In Part One of our Foot Care series we gave a number of methods to prevent blisters while in the great outdoors. In Part two we are going to give some tips on how to treat a blister if you have the misfortune to get one while on the trail.

First step is to clean around the area of the blister with warm water and soap. Consider adding anti-bacterial ointment.

Decide if you want to let the blister heal by itself, or whether you want to drain it. As a general rule of thumb, if the blister is not making walking painful, then you should let it heal by itself.

Oxfam Trailwalker Melbourne 2014

If it is impractical to let the blister heal, treat it by draining it. Start by sterilising a needle with alcohol and boiling water.

Insert the needle at the side and base of the blister and allow all the liquid to drain.Insert the needle at the side and base of the blister and allow all the liquid to drain. Carefully insert at the edge of the blister and allow it to drain.

Do not remove the loose skin that covers a blister, as this opens it to infection.

Cover the blistered area with a compeed dressing, mole skin, second skin then a gauze bandage, plaster, or other protective cover. Cover the now protected blistered area with a gauze bandage, plaster. if you have finished activity for the day try to avoid placing the cover on any forming new skin which will initially be tender. Allow the blister to heal in the open air as much as possible.


If you continue the exercise which caused the blister, apply a doughnut shaped piece of leukofoam or moleskin to the area. The doughnut hole should be the area with the healing blister skin. Leaving it uncovered will allow it to heal, while the leukofoam or moleskin around it will prevent other friction.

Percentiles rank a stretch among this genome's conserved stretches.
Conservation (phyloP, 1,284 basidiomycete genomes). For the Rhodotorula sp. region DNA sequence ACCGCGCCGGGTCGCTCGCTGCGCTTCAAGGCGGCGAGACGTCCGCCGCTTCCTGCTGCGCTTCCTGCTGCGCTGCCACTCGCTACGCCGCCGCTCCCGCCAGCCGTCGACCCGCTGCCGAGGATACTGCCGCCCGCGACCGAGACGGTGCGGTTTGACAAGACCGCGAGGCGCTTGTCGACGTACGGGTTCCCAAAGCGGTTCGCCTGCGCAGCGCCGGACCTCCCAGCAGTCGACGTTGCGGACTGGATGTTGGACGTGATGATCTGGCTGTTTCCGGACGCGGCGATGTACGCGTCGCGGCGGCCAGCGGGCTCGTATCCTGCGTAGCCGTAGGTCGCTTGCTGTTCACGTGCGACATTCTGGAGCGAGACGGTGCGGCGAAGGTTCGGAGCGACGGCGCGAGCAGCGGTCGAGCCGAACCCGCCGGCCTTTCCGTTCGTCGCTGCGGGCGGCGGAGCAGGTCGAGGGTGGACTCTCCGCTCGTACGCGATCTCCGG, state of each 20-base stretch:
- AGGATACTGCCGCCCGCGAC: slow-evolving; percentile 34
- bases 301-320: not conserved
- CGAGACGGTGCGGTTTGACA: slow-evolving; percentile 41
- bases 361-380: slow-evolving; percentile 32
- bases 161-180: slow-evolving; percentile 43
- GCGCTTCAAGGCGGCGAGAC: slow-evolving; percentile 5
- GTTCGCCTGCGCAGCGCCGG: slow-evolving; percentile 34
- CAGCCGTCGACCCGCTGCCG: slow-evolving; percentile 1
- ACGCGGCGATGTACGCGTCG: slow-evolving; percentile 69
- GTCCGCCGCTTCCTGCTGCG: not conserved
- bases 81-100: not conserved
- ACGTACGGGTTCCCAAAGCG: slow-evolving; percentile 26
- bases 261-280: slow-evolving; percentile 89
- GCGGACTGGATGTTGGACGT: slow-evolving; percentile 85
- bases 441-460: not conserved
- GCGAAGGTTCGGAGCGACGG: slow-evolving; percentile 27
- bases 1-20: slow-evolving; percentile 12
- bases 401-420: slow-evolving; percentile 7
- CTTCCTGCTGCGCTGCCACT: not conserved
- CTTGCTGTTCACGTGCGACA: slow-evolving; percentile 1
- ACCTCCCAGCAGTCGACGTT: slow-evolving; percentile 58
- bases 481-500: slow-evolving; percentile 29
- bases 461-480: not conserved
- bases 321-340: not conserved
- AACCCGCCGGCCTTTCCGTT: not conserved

The Equip Blister Kit has been designed for the management and prevention of blisters. This kit is perfect for people undertaking activities that involve skin friction such as hiking, Running, Adventure racing and kayaking.


Check the blister daily and continue to keep it clean.

Hopefully you now have all the methods to prevent and if needed treat blisters to make your days on the trail happy and pain free.

About The Author

Dave Casey

Dave has worked as an International Expedition Leader and in Outdoor Education for over 15 years. He has extensive travel and guiding experience in Australia, NZ, Asia, South/North America and Europe. In his spare time Dave is a keen bushwalker, mountain biker and climber while also dabbling in some mountaineering and sea kayaking. He is currently working at Paddys as the National Account Manager, to fund all of the above.

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